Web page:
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Aberdeen able animal appearance asked Banff Bate beautiful birds bone breed British brought called close Cloth coast collection common continued Edward eggs exhibition eyes fact father feet Firth fish frequent gave give habits hand head heard hills insects kind knew known learned leaving length letter living looked master means miles morning mother natural natural history naturalist nest never night objects observed obtained occasionally once passed rare reached remained returned rocks round sand seemed seen sent shells shore short shot side sometimes soon species specimen stone taken tell thing thought told took turned usually visitor ward whole winter wished wonderful woods young
389. oldal - HAYDN'S DICTIONARY; OF DATES, relating to all Ages and Nations. For Universal Reference. Edited by BENJAMIN VINCENT, Assistant Secretary and Keeper of the. Library of the Royal Institution of Great Britain ; and Revised for the Use of American Readers.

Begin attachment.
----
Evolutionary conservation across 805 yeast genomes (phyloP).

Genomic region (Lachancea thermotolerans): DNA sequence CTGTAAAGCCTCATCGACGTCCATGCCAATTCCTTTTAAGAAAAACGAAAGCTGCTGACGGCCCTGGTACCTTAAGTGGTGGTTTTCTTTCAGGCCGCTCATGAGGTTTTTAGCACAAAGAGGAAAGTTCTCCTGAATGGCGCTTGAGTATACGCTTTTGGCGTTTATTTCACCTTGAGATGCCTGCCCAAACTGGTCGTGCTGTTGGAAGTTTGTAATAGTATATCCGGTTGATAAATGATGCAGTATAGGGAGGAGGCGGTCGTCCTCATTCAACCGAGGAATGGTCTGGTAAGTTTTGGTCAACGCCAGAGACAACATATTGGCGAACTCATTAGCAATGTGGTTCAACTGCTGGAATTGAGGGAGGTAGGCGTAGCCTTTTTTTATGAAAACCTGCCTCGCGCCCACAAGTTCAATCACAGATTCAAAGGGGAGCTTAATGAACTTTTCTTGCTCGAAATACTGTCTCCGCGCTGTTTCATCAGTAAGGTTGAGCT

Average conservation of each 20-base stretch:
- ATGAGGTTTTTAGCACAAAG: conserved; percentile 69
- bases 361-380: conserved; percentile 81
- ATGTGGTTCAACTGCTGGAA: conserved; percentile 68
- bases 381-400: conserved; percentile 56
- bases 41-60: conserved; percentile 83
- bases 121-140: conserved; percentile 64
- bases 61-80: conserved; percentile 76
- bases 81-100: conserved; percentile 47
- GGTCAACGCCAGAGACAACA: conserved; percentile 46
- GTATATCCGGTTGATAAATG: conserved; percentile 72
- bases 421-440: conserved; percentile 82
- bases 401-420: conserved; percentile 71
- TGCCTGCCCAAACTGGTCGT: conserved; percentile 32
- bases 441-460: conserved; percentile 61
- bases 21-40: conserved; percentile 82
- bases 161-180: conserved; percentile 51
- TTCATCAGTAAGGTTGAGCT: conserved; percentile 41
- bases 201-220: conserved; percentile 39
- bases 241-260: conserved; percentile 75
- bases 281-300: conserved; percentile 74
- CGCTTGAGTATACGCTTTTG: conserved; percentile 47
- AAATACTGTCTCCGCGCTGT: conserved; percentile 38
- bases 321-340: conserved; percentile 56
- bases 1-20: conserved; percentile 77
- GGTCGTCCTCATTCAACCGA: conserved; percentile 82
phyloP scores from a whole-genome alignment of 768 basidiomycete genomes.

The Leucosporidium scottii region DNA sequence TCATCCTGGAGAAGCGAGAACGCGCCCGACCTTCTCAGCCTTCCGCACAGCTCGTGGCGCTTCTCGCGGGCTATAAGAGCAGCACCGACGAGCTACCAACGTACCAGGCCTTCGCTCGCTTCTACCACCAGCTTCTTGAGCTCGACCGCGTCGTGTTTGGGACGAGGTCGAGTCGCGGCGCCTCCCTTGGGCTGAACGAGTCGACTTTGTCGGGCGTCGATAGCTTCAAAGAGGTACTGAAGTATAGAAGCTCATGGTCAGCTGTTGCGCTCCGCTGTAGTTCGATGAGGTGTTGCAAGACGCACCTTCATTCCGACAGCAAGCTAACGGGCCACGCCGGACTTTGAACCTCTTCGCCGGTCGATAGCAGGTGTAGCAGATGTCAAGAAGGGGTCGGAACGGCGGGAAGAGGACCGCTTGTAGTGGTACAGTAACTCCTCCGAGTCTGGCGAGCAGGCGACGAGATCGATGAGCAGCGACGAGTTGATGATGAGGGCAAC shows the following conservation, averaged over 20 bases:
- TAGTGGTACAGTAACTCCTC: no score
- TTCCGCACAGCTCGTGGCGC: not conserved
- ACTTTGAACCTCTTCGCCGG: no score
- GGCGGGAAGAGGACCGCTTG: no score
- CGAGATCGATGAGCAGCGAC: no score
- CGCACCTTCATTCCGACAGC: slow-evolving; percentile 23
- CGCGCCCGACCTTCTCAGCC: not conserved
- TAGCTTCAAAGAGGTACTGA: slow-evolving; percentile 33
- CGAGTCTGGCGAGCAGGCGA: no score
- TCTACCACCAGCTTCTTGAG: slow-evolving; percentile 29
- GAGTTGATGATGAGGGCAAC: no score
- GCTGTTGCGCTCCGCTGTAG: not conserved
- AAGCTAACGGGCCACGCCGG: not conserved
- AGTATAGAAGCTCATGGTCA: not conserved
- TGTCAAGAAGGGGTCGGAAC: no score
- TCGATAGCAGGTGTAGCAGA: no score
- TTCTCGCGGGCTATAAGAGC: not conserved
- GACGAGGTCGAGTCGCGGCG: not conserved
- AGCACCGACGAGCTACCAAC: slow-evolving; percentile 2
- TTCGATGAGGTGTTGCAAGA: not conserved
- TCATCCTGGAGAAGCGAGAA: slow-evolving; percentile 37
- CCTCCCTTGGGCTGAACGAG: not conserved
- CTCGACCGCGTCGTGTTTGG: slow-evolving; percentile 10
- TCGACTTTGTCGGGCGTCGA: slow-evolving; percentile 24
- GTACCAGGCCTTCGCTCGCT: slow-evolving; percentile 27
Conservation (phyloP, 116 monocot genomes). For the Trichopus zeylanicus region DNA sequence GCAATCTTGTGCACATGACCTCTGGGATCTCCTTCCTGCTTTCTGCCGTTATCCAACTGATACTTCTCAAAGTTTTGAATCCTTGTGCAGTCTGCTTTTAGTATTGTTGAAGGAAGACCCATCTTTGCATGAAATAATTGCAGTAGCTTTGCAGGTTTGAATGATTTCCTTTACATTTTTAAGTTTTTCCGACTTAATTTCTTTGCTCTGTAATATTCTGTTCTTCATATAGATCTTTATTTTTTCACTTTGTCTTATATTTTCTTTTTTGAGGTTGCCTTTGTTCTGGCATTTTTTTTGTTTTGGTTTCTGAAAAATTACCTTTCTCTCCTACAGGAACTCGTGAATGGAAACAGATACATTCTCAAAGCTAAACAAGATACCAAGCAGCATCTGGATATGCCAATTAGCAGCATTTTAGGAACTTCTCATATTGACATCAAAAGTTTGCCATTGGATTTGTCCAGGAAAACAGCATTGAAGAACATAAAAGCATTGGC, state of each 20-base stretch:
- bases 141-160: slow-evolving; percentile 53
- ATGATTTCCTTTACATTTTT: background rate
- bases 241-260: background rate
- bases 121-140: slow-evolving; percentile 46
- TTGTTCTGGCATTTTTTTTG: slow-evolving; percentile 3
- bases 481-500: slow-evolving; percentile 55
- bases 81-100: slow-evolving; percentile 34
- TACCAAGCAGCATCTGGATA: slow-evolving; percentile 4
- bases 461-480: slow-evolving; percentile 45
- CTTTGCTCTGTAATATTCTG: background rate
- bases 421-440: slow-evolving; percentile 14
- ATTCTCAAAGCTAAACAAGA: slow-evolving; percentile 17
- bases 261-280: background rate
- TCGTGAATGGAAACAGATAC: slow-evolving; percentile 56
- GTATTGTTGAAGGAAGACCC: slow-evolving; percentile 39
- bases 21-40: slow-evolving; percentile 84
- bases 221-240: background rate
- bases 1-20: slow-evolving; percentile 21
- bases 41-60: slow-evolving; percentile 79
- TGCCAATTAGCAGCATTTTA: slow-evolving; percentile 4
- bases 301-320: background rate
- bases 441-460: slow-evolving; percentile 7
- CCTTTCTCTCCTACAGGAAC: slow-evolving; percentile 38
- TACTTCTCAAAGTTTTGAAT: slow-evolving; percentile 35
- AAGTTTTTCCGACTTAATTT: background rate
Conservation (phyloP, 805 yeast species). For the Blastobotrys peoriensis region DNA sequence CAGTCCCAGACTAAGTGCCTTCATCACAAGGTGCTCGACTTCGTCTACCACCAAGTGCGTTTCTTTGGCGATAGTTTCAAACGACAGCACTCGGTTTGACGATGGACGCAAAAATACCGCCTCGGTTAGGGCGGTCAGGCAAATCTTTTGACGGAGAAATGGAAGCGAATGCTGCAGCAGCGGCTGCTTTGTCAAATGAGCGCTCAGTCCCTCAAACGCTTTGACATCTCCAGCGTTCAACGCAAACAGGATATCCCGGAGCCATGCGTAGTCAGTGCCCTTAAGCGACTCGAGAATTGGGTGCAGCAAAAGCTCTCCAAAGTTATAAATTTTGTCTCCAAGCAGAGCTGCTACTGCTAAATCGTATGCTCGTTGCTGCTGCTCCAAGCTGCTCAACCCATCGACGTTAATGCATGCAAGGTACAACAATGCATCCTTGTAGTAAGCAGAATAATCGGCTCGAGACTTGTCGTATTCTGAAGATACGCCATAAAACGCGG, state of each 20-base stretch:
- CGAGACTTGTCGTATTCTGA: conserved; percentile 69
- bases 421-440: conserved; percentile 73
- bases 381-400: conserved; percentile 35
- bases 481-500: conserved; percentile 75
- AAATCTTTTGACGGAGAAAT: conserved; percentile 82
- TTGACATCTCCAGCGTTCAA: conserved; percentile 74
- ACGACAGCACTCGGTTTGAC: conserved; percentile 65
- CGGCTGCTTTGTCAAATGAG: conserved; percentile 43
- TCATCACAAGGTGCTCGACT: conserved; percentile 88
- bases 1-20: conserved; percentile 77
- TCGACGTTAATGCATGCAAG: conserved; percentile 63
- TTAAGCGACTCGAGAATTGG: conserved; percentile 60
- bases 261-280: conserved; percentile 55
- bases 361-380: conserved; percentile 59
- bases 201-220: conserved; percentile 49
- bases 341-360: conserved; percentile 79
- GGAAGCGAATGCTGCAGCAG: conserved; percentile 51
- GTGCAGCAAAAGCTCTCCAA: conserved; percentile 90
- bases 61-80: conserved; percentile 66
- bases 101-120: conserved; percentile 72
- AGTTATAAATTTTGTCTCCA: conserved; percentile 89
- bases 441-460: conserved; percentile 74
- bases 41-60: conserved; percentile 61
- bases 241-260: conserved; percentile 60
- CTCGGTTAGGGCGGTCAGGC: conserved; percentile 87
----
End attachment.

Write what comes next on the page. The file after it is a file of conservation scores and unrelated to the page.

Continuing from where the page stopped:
102. oldal - What soul was his, when, from the naked top Of some bold headland, he beheld the sun Rise up, and bathe the world in light...
391. oldal - With a full View of the English-Dutch Struggle against Spain, and of the Origin and Destruction of the Spanish Armada. By JOHN LOTHBOP MOTLEY, LL.D., DCL Portraits.
391. oldal - MOHAMMED AND MOHAMMEDANISM: Lectures Delivered at the Royal Institution of Great Britain in February and March, 1874. By R. BOSWORTH SMITH, MA, Assistant Master in Harrow School; late Fellow of Trinity College, Oxford. With an Appendix containing Emanuel Deutsch's Article on "Islam.
390. oldal - LIVINGSTONE'S LAST JOURNALS. The Last Journals of David Livingstone, in Central Africa, from 1865 to his Death. Continued by a Narrative of his Last Moments and Sufferings, obtained from his Faithful Sen-ants Chuma and Susi. By HORACE WALLER, FRGS, Rector of Twywell, Northampton. With Portrait, Maps, and Illustrations.
62. oldal - auld town' of Aberdeen, with its one arch and its black deep salmon stream, is in my memory as yesterday. I still remember, though perhaps I may misquote the awful proverb which made me pause to cross it, and yet lean over it with a childish delight, being an only son, at least by the mother's side. The saying, as recollected by me, was this, but I have never heard or seen it since I was nine years of age: — " ' Brig of Balgounie, black 's your wa', Wi' a wife*s ae son, and a mear's ae foal, Down...